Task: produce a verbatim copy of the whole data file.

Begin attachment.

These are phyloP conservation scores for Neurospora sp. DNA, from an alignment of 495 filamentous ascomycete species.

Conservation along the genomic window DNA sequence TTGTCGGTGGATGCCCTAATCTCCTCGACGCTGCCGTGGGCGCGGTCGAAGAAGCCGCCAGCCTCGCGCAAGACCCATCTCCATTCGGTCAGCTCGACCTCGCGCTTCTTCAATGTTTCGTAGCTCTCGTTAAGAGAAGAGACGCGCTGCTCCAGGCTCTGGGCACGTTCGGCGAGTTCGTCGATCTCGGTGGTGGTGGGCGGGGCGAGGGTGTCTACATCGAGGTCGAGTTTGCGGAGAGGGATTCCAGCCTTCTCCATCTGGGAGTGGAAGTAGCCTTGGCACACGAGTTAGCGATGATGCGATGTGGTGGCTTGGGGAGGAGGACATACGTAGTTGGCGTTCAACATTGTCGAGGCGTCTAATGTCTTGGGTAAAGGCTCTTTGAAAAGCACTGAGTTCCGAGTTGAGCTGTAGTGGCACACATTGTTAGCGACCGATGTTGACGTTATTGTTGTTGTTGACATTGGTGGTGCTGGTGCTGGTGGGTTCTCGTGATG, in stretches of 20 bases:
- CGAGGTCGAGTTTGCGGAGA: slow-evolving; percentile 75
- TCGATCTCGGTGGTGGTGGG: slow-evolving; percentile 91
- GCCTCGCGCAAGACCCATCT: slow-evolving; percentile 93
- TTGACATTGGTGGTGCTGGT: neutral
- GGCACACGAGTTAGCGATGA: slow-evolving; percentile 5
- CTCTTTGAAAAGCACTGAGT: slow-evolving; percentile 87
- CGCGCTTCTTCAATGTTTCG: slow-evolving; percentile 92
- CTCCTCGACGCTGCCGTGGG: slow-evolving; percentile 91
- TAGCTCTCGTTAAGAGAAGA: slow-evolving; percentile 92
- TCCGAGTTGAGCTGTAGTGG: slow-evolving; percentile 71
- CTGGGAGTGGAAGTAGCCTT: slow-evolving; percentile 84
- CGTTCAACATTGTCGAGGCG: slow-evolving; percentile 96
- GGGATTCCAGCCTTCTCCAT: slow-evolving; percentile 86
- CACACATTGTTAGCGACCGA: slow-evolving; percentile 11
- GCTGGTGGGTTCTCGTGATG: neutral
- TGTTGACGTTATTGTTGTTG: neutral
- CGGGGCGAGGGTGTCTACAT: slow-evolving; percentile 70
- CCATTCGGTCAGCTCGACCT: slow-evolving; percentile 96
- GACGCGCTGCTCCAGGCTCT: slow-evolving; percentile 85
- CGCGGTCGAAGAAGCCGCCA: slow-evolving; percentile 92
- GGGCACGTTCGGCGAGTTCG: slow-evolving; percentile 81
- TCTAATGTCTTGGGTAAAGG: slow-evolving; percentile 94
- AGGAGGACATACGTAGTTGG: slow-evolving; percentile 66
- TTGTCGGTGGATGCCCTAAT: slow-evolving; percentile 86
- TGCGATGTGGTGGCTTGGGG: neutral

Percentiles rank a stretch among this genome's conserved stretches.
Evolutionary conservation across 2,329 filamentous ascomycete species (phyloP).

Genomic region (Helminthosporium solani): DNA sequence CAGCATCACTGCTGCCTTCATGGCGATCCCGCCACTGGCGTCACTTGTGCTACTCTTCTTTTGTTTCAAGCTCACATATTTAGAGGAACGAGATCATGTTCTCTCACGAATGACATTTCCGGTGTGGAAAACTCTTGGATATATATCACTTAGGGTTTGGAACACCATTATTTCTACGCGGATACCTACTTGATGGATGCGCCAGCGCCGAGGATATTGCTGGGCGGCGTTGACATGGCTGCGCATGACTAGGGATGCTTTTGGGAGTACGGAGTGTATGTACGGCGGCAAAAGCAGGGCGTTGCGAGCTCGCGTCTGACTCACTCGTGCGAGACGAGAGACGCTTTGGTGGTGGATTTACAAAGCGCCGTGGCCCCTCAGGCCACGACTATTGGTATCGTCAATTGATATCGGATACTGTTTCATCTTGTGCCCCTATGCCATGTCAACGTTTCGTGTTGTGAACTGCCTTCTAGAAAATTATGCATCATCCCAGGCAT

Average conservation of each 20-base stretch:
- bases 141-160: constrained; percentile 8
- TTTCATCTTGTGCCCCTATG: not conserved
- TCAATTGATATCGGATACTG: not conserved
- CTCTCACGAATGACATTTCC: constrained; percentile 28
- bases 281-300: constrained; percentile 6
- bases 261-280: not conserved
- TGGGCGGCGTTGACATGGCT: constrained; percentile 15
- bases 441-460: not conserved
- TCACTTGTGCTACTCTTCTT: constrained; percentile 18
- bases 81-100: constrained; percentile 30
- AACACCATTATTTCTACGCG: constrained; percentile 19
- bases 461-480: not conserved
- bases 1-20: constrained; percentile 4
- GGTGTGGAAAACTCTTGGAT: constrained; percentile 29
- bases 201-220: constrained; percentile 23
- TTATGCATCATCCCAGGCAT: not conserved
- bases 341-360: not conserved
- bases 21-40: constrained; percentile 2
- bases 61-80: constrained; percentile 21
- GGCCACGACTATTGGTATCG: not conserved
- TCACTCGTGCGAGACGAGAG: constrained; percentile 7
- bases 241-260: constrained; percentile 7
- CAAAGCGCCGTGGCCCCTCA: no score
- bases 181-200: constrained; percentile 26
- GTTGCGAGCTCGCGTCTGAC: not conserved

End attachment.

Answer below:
These are phyloP conservation scores for Neurospora sp. DNA, from an alignment of 495 filamentous ascomycete species.

Conservation along the genomic window DNA sequence TTGTCGGTGGATGCCCTAATCTCCTCGACGCTGCCGTGGGCGCGGTCGAAGAAGCCGCCAGCCTCGCGCAAGACCCATCTCCATTCGGTCAGCTCGACCTCGCGCTTCTTCAATGTTTCGTAGCTCTCGTTAAGAGAAGAGACGCGCTGCTCCAGGCTCTGGGCACGTTCGGCGAGTTCGTCGATCTCGGTGGTGGTGGGCGGGGCGAGGGTGTCTACATCGAGGTCGAGTTTGCGGAGAGGGATTCCAGCCTTCTCCATCTGGGAGTGGAAGTAGCCTTGGCACACGAGTTAGCGATGATGCGATGTGGTGGCTTGGGGAGGAGGACATACGTAGTTGGCGTTCAACATTGTCGAGGCGTCTAATGTCTTGGGTAAAGGCTCTTTGAAAAGCACTGAGTTCCGAGTTGAGCTGTAGTGGCACACATTGTTAGCGACCGATGTTGACGTTATTGTTGTTGTTGACATTGGTGGTGCTGGTGCTGGTGGGTTCTCGTGATG, in stretches of 20 bases:
- CGAGGTCGAGTTTGCGGAGA: slow-evolving; percentile 75
- TCGATCTCGGTGGTGGTGGG: slow-evolving; percentile 91
- GCCTCGCGCAAGACCCATCT: slow-evolving; percentile 93
- TTGACATTGGTGGTGCTGGT: neutral
- GGCACACGAGTTAGCGATGA: slow-evolving; percentile 5
- CTCTTTGAAAAGCACTGAGT: slow-evolving; percentile 87
- CGCGCTTCTTCAATGTTTCG: slow-evolving; percentile 92
- CTCCTCGACGCTGCCGTGGG: slow-evolving; percentile 91
- TAGCTCTCGTTAAGAGAAGA: slow-evolving; percentile 92
- TCCGAGTTGAGCTGTAGTGG: slow-evolving; percentile 71
- CTGGGAGTGGAAGTAGCCTT: slow-evolving; percentile 84
- CGTTCAACATTGTCGAGGCG: slow-evolving; percentile 96
- GGGATTCCAGCCTTCTCCAT: slow-evolving; percentile 86
- CACACATTGTTAGCGACCGA: slow-evolving; percentile 11
- GCTGGTGGGTTCTCGTGATG: neutral
- TGTTGACGTTATTGTTGTTG: neutral
- CGGGGCGAGGGTGTCTACAT: slow-evolving; percentile 70
- CCATTCGGTCAGCTCGACCT: slow-evolving; percentile 96
- GACGCGCTGCTCCAGGCTCT: slow-evolving; percentile 85
- CGCGGTCGAAGAAGCCGCCA: slow-evolving; percentile 92
- GGGCACGTTCGGCGAGTTCG: slow-evolving; percentile 81
- TCTAATGTCTTGGGTAAAGG: slow-evolving; percentile 94
- AGGAGGACATACGTAGTTGG: slow-evolving; percentile 66
- TTGTCGGTGGATGCCCTAAT: slow-evolving; percentile 86
- TGCGATGTGGTGGCTTGGGG: neutral

Percentiles rank a stretch among this genome's conserved stretches.
Evolutionary conservation across 2,329 filamentous ascomycete species (phyloP).

Genomic region (Helminthosporium solani): DNA sequence CAGCATCACTGCTGCCTTCATGGCGATCCCGCCACTGGCGTCACTTGTGCTACTCTTCTTTTGTTTCAAGCTCACATATTTAGAGGAACGAGATCATGTTCTCTCACGAATGACATTTCCGGTGTGGAAAACTCTTGGATATATATCACTTAGGGTTTGGAACACCATTATTTCTACGCGGATACCTACTTGATGGATGCGCCAGCGCCGAGGATATTGCTGGGCGGCGTTGACATGGCTGCGCATGACTAGGGATGCTTTTGGGAGTACGGAGTGTATGTACGGCGGCAAAAGCAGGGCGTTGCGAGCTCGCGTCTGACTCACTCGTGCGAGACGAGAGACGCTTTGGTGGTGGATTTACAAAGCGCCGTGGCCCCTCAGGCCACGACTATTGGTATCGTCAATTGATATCGGATACTGTTTCATCTTGTGCCCCTATGCCATGTCAACGTTTCGTGTTGTGAACTGCCTTCTAGAAAATTATGCATCATCCCAGGCAT

Average conservation of each 20-base stretch:
- bases 141-160: constrained; percentile 8
- TTTCATCTTGTGCCCCTATG: not conserved
- TCAATTGATATCGGATACTG: not conserved
- CTCTCACGAATGACATTTCC: constrained; percentile 28
- bases 281-300: constrained; percentile 6
- bases 261-280: not conserved
- TGGGCGGCGTTGACATGGCT: constrained; percentile 15
- bases 441-460: not conserved
- TCACTTGTGCTACTCTTCTT: constrained; percentile 18
- bases 81-100: constrained; percentile 30
- AACACCATTATTTCTACGCG: constrained; percentile 19
- bases 461-480: not conserved
- bases 1-20: constrained; percentile 4
- GGTGTGGAAAACTCTTGGAT: constrained; percentile 29
- bases 201-220: constrained; percentile 23
- TTATGCATCATCCCAGGCAT: not conserved
- bases 341-360: not conserved
- bases 21-40: constrained; percentile 2
- bases 61-80: constrained; percentile 21
- GGCCACGACTATTGGTATCG: not conserved
- TCACTCGTGCGAGACGAGAG: constrained; percentile 7
- bases 241-260: constrained; percentile 7
- CAAAGCGCCGTGGCCCCTCA: no score
- bases 181-200: constrained; percentile 26
- GTTGCGAGCTCGCGTCTGAC: not conserved